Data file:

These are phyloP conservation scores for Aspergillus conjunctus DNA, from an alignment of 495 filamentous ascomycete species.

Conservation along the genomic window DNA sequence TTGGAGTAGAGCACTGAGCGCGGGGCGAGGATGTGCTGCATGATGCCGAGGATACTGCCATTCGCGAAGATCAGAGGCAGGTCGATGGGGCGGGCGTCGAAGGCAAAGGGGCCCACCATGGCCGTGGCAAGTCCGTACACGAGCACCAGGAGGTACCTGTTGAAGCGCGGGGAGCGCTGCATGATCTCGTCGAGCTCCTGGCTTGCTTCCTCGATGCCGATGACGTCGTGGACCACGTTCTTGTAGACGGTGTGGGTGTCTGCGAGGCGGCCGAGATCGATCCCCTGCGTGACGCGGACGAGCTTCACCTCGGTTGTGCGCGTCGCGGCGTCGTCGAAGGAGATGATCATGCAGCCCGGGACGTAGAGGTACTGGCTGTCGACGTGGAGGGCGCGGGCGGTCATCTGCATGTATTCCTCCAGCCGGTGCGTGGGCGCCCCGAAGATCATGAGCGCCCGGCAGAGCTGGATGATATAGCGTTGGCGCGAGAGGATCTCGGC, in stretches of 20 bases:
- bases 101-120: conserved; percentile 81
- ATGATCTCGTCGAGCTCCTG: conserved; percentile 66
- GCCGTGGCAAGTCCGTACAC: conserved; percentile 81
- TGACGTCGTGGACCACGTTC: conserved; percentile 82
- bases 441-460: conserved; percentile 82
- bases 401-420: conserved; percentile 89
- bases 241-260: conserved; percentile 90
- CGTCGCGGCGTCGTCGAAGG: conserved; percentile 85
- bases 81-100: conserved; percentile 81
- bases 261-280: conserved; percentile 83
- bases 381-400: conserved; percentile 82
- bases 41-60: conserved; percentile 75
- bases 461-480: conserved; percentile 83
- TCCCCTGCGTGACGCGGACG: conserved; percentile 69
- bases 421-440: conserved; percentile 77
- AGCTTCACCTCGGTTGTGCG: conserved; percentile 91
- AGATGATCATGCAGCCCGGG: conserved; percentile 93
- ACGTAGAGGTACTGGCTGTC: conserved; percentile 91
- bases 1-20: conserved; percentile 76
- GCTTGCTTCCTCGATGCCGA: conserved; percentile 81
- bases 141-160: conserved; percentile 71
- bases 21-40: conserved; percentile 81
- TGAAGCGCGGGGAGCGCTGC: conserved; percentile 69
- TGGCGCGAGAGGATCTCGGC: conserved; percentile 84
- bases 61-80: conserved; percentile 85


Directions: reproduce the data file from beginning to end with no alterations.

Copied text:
These are phyloP conservation scores for Aspergillus conjunctus DNA, from an alignment of 495 filamentous ascomycete species.

Conservation along the genomic window DNA sequence TTGGAGTAGAGCACTGAGCGCGGGGCGAGGATGTGCTGCATGATGCCGAGGATACTGCCATTCGCGAAGATCAGAGGCAGGTCGATGGGGCGGGCGTCGAAGGCAAAGGGGCCCACCATGGCCGTGGCAAGTCCGTACACGAGCACCAGGAGGTACCTGTTGAAGCGCGGGGAGCGCTGCATGATCTCGTCGAGCTCCTGGCTTGCTTCCTCGATGCCGATGACGTCGTGGACCACGTTCTTGTAGACGGTGTGGGTGTCTGCGAGGCGGCCGAGATCGATCCCCTGCGTGACGCGGACGAGCTTCACCTCGGTTGTGCGCGTCGCGGCGTCGTCGAAGGAGATGATCATGCAGCCCGGGACGTAGAGGTACTGGCTGTCGACGTGGAGGGCGCGGGCGGTCATCTGCATGTATTCCTCCAGCCGGTGCGTGGGCGCCCCGAAGATCATGAGCGCCCGGCAGAGCTGGATGATATAGCGTTGGCGCGAGAGGATCTCGGC, in stretches of 20 bases:
- bases 101-120: conserved; percentile 81
- ATGATCTCGTCGAGCTCCTG: conserved; percentile 66
- GCCGTGGCAAGTCCGTACAC: conserved; percentile 81
- TGACGTCGTGGACCACGTTC: conserved; percentile 82
- bases 441-460: conserved; percentile 82
- bases 401-420: conserved; percentile 89
- bases 241-260: conserved; percentile 90
- CGTCGCGGCGTCGTCGAAGG: conserved; percentile 85
- bases 81-100: conserved; percentile 81
- bases 261-280: conserved; percentile 83
- bases 381-400: conserved; percentile 82
- bases 41-60: conserved; percentile 75
- bases 461-480: conserved; percentile 83
- TCCCCTGCGTGACGCGGACG: conserved; percentile 69
- bases 421-440: conserved; percentile 77
- AGCTTCACCTCGGTTGTGCG: conserved; percentile 91
- AGATGATCATGCAGCCCGGG: conserved; percentile 93
- ACGTAGAGGTACTGGCTGTC: conserved; percentile 91
- bases 1-20: conserved; percentile 76
- GCTTGCTTCCTCGATGCCGA: conserved; percentile 81
- bases 141-160: conserved; percentile 71
- bases 21-40: conserved; percentile 81
- TGAAGCGCGGGGAGCGCTGC: conserved; percentile 69
- TGGCGCGAGAGGATCTCGGC: conserved; percentile 84
- bases 61-80: conserved; percentile 85